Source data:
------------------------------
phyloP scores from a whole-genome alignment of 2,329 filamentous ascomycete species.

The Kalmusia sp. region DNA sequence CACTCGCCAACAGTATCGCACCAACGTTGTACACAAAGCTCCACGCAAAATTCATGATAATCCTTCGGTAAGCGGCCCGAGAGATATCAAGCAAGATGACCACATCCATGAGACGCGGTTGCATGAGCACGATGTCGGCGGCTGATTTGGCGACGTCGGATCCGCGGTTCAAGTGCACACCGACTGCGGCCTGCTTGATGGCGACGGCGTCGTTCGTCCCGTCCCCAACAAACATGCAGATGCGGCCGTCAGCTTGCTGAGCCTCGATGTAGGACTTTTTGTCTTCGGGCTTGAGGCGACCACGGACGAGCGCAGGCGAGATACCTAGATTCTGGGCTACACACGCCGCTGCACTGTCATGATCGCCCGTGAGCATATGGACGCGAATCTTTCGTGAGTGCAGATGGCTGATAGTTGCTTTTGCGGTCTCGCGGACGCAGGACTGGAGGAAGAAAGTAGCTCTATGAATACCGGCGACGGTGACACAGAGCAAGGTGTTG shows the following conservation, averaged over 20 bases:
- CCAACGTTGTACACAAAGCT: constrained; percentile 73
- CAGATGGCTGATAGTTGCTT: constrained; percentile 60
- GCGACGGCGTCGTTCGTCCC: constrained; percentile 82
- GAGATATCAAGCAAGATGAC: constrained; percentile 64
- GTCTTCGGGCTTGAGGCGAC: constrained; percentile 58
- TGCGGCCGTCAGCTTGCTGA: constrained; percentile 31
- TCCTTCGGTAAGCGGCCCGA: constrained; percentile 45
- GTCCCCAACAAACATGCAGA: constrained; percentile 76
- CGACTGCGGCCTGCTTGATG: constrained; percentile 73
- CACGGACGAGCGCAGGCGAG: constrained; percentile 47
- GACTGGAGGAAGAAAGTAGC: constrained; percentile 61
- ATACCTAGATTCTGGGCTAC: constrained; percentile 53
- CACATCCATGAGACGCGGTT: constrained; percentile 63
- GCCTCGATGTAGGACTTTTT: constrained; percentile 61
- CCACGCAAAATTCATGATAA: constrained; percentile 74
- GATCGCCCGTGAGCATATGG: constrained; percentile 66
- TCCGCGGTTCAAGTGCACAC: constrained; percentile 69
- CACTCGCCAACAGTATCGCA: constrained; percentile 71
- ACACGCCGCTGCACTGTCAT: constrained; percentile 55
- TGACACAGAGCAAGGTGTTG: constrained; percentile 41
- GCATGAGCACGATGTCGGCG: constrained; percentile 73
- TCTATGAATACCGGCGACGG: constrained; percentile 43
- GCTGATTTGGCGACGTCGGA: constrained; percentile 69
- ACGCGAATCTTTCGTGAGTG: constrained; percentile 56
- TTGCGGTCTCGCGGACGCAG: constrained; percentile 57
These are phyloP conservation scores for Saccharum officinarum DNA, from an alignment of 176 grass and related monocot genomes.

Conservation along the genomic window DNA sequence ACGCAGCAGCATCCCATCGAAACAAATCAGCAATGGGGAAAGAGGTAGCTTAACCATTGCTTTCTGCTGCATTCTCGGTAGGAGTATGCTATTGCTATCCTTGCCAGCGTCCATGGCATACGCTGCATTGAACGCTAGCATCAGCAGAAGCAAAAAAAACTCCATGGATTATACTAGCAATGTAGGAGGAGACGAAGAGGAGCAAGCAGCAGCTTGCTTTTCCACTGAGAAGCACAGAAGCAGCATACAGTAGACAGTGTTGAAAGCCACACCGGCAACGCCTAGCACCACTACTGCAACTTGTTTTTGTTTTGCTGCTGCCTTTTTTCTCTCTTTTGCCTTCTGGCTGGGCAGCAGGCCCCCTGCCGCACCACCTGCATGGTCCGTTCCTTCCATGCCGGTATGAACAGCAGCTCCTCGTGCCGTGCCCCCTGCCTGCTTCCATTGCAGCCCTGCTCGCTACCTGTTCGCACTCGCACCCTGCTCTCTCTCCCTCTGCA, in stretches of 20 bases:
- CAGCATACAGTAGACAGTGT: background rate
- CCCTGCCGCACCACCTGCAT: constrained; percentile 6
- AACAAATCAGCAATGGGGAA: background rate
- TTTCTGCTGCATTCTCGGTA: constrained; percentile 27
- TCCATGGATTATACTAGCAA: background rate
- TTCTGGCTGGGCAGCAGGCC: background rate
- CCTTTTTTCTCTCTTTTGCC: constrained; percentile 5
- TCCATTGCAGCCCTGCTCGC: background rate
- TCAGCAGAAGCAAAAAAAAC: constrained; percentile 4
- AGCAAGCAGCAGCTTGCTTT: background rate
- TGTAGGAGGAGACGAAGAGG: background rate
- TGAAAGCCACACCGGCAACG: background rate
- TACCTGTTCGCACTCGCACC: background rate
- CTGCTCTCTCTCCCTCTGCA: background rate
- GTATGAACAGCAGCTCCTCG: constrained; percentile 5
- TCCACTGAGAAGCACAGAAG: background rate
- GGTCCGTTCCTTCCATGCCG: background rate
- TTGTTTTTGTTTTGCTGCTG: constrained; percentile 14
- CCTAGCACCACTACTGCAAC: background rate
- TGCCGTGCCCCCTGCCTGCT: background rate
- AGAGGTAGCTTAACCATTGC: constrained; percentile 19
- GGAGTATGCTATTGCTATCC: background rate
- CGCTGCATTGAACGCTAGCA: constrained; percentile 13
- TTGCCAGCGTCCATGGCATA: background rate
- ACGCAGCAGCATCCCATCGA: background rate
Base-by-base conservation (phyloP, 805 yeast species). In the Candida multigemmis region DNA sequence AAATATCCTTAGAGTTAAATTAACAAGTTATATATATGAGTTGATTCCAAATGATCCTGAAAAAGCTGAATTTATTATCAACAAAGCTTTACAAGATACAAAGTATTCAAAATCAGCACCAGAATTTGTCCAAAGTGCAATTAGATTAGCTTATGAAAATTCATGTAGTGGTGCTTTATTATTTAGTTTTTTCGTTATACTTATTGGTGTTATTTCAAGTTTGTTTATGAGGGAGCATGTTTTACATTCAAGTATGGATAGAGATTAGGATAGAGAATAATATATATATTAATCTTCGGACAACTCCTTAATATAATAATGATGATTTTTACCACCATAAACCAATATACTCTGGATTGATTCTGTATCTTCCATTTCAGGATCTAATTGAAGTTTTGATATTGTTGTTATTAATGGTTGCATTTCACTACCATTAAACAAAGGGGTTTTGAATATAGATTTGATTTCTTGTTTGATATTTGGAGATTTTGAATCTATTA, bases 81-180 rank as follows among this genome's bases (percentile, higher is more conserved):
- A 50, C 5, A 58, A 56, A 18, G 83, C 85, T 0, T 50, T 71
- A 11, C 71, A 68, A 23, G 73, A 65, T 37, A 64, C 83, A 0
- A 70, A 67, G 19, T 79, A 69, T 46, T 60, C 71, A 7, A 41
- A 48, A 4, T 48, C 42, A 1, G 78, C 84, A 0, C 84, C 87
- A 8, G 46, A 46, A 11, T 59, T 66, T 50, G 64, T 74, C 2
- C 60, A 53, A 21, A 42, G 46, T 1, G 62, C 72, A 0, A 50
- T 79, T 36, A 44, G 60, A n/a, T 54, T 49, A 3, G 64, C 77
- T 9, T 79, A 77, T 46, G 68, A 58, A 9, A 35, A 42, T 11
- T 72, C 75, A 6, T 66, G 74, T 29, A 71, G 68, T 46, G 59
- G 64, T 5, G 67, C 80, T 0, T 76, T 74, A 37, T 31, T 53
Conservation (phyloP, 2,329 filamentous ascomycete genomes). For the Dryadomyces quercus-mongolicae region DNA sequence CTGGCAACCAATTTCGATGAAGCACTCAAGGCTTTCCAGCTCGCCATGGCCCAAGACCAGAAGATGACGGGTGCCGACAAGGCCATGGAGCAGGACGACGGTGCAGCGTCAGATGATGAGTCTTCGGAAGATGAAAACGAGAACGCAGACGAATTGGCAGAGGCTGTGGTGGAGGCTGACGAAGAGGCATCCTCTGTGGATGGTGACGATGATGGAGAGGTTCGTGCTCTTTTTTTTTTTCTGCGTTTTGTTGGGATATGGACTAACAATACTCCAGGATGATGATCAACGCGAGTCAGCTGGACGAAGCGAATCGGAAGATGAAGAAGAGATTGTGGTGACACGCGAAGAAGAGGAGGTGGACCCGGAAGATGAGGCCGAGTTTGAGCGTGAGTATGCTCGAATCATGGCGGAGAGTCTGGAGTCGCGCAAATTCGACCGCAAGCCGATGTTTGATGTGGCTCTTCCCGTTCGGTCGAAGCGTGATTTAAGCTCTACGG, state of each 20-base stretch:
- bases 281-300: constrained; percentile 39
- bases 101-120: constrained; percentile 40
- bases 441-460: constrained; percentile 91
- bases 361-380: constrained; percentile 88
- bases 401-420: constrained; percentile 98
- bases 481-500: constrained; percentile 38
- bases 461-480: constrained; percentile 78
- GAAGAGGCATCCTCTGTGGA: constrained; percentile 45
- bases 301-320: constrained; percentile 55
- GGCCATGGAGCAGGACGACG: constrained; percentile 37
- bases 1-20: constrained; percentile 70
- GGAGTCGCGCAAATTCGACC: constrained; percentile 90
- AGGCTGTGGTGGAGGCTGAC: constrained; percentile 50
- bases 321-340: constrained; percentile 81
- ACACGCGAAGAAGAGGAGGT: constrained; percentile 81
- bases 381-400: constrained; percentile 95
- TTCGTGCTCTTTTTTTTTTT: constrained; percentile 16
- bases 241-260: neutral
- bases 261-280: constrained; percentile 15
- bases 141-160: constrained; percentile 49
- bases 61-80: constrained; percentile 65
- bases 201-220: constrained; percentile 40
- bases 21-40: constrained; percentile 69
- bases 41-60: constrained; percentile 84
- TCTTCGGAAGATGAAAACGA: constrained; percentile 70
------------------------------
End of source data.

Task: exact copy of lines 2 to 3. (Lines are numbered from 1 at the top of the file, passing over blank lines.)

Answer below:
The Kalmusia sp. region DNA sequence CACTCGCCAACAGTATCGCACCAACGTTGTACACAAAGCTCCACGCAAAATTCATGATAATCCTTCGGTAAGCGGCCCGAGAGATATCAAGCAAGATGACCACATCCATGAGACGCGGTTGCATGAGCACGATGTCGGCGGCTGATTTGGCGACGTCGGATCCGCGGTTCAAGTGCACACCGACTGCGGCCTGCTTGATGGCGACGGCGTCGTTCGTCCCGTCCCCAACAAACATGCAGATGCGGCCGTCAGCTTGCTGAGCCTCGATGTAGGACTTTTTGTCTTCGGGCTTGAGGCGACCACGGACGAGCGCAGGCGAGATACCTAGATTCTGGGCTACACACGCCGCTGCACTGTCATGATCGCCCGTGAGCATATGGACGCGAATCTTTCGTGAGTGCAGATGGCTGATAGTTGCTTTTGCGGTCTCGCGGACGCAGGACTGGAGGAAGAAAGTAGCTCTATGAATACCGGCGACGGTGACACAGAGCAAGGTGTTG shows the following conservation, averaged over 20 bases:
- CCAACGTTGTACACAAAGCT: constrained; percentile 73